It’s no secret that in the last few years, there has been a huge shift to ecommerce from traditional bricks and mortar stores. This has only been accelerated by the pandemic, that has forced many of us to shop online throughout 2020. Logistics for ecommerce businesses does differ to the traditional supply chain that results in products on store shelves – so what impact has this recent shift had on the industry and what can we expect from the future?
Logistics For Ecommerce Businesses
Thanks to the on-demand economy, logistics for ecommerce businesses requires a degree of organisation, speed of service and a rigid supply chain. The likes of Just In Time (JIT) logistics works particularly well for goods sold online, as it means there’s less excess stock held up in warehouses, allowing products to be distributed more quickly. Just In Time logistics is offered by The Barnes Group and means that logistical services are provided in line with demand and sales, it reduces surplus stock and is also a more cost effective means of transportation.
Most ecommerce sites offer next day, or 3-5 delivery. This means that a product needs to go from a sale online, to being on that person’s doorstep, usually in less than a week. When it comes to logistics, retailers need providers to keep their warehouses stocked with products that are selling, and then also supporting in getting orders to couriers, who in turn will deliver them to the customer. This speed of service is crucial for many online retailers, as in a recent survey of over 8000 participants, 41% said they would abandon their basket if they were faced with long delivery times.
As you can imagine, for ‘next day’ sales, this process happens very quickly and requires a streamlined approach. A strong team is needed across multiple departments, including logistics.
The Shift & Its Impact
According to the Office of National Statistics (ONS), as of October 2020, 28% of all sales made in the UK were made online. Naturally this peaked in May of this year when the country was under lockdown restrictions. During this time, this figure was a massive 33%. The shift to ecommerce has been steady but certain in recent years, with the market only predicted to grow. There are just a handful of large companies resisting the change, such as high-street fashion store Primark, but many now have some degree of online presence.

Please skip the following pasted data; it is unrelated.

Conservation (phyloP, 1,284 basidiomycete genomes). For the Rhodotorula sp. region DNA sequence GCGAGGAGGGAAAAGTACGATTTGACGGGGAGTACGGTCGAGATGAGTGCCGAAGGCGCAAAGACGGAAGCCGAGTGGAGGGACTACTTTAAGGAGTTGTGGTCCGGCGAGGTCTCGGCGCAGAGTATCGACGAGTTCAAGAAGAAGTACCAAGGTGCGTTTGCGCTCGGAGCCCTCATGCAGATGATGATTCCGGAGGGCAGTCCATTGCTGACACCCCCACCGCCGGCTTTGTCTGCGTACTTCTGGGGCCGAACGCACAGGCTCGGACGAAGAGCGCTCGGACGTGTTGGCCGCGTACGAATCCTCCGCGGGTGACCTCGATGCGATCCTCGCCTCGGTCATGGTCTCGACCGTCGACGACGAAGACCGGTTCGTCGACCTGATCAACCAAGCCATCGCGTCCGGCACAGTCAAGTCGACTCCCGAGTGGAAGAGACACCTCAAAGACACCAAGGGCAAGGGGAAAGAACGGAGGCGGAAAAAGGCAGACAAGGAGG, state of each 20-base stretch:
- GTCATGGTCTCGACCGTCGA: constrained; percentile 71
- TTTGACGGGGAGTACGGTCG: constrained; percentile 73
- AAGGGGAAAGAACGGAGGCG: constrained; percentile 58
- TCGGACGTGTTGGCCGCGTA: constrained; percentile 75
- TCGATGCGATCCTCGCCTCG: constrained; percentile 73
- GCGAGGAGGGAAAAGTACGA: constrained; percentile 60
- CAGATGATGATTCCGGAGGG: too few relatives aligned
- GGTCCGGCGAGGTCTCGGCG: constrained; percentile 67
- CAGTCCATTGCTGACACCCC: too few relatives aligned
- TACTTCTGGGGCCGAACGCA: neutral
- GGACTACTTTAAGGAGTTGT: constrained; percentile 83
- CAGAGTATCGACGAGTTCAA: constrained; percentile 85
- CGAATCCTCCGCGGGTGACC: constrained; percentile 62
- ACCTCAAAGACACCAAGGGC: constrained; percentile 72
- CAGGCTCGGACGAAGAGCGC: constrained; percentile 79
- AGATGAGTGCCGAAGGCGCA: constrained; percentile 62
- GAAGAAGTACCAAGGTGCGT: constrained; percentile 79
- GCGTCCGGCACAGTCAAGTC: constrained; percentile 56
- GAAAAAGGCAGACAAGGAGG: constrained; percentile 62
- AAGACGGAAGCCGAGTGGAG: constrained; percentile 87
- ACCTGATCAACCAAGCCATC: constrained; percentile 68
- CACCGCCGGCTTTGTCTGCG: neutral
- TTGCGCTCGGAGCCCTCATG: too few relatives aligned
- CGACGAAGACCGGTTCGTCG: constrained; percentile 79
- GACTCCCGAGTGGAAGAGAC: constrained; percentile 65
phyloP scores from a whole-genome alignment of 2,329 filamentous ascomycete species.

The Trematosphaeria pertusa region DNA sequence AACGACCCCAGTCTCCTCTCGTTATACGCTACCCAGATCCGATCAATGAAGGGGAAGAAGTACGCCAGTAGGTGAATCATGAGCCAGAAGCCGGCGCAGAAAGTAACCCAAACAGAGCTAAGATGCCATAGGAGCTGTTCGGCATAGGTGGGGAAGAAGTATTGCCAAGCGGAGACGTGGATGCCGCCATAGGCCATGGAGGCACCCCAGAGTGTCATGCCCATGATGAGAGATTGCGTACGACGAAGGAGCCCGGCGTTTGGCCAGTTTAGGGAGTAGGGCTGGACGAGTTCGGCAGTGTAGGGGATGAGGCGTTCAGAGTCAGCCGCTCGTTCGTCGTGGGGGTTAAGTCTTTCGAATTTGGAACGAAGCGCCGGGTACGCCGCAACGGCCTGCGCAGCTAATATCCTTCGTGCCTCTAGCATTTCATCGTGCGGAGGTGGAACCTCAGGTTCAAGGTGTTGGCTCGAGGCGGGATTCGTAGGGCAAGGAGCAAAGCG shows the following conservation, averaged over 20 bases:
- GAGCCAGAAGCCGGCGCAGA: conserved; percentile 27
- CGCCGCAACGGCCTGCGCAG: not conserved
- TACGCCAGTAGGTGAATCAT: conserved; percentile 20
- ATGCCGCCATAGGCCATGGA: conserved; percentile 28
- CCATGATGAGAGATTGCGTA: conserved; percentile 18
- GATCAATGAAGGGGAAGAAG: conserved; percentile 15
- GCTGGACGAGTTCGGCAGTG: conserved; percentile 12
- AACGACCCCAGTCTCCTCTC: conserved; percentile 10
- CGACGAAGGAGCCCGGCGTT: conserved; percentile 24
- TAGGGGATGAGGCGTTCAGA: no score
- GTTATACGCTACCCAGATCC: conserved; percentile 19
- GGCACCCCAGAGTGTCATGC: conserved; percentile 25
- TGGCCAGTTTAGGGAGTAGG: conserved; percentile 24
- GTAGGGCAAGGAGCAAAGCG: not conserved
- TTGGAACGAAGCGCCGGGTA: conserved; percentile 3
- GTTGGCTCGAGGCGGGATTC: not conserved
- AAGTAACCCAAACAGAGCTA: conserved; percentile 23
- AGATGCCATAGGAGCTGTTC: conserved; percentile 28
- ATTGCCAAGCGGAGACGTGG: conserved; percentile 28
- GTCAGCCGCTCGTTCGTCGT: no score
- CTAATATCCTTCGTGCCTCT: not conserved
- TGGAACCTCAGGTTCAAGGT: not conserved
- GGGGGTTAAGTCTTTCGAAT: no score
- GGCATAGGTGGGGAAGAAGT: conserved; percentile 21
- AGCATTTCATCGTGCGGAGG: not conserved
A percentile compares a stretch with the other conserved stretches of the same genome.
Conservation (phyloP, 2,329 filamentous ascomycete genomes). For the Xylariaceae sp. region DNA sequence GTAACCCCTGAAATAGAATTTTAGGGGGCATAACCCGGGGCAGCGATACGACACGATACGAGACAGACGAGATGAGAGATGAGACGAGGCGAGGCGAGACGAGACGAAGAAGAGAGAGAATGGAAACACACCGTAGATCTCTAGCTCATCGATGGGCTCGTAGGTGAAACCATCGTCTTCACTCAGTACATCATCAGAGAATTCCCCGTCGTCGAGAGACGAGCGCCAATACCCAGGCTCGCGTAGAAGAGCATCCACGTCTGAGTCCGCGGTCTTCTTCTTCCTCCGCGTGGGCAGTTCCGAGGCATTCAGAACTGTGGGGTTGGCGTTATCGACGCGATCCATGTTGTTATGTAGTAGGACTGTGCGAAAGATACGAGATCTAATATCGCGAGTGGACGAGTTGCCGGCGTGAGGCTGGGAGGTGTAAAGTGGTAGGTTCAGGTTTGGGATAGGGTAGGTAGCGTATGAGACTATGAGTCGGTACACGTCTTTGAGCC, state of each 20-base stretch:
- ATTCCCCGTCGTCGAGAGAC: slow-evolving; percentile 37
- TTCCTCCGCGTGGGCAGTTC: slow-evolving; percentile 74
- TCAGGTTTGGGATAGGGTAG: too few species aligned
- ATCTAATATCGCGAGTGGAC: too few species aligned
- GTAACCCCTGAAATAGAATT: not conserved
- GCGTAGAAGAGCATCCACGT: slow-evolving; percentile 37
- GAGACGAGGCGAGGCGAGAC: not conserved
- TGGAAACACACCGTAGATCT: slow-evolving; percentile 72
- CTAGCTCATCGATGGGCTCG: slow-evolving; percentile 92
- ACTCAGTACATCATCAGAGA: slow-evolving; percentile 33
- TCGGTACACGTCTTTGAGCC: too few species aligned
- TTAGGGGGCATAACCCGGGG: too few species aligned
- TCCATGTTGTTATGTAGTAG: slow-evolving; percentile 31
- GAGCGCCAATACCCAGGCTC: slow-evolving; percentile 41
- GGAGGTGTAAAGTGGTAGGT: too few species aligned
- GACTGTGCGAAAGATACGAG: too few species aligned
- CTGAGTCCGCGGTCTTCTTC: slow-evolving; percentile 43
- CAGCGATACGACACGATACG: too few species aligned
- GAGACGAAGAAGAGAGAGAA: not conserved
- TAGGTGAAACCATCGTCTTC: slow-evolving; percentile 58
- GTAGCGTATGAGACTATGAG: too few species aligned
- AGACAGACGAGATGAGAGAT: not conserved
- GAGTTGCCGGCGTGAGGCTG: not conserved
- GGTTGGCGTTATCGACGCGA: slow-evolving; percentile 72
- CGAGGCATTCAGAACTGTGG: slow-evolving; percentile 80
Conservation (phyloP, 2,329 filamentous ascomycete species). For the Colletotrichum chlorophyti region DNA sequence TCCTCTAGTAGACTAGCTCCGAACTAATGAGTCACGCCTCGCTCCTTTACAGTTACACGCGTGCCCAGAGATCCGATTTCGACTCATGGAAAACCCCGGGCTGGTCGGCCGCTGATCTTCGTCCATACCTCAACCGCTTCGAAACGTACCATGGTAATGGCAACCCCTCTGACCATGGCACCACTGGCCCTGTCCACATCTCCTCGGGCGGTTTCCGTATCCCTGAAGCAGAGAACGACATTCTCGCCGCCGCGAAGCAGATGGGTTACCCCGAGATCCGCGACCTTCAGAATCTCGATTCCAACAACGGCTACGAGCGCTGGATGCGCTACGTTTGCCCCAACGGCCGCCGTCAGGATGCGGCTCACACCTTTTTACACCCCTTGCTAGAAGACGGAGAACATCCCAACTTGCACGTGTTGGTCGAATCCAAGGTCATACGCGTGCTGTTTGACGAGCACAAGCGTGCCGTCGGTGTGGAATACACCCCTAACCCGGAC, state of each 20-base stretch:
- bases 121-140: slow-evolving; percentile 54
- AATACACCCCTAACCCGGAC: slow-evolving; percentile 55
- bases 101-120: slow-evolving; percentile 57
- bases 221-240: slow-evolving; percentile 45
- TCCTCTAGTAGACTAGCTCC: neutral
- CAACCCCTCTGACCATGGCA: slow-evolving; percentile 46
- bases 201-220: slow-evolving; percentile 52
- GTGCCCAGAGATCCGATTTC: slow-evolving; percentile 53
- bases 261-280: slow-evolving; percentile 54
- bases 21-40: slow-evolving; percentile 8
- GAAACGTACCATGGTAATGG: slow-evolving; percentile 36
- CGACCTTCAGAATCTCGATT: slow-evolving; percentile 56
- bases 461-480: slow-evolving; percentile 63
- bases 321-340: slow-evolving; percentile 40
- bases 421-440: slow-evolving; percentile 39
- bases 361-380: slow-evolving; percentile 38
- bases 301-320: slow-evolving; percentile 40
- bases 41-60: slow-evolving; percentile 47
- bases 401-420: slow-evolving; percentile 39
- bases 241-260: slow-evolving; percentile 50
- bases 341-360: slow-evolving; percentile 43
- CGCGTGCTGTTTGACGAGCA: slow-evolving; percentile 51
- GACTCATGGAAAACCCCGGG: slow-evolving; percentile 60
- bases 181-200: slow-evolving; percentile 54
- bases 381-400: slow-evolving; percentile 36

Though the pandemic pressed the accelerator, this move to an online way of shopping has not been unprecedented, meaning the logistics industry has had time to prepare. The impact will mean more providers needing to understand the difference of services required for ecommerce businesses, as opposed to traditional bricks and mortar operations. Given that change won’t happen overnight, though, the sector is well equipped to embrace the switch and will bolster the changing landscape of retail.
What Does The Future Hold For Logistics?
For as long as you will need to buy and sell products, you will always need logistics. Though the way we purchase continues to change, transportation will always be required in retail and therefore the future remains bright for our sector. Naturally, as circumstances change, we will need to change also, but with operations such as Just in Time logistics under our belt, we are well placed to adapt.
If you’re an ecommerce or retail business looking for logistical support, please get in touch with our team for more information. Or keep up to date with The Barnes Group on our blog, Twitter or LinkedIn.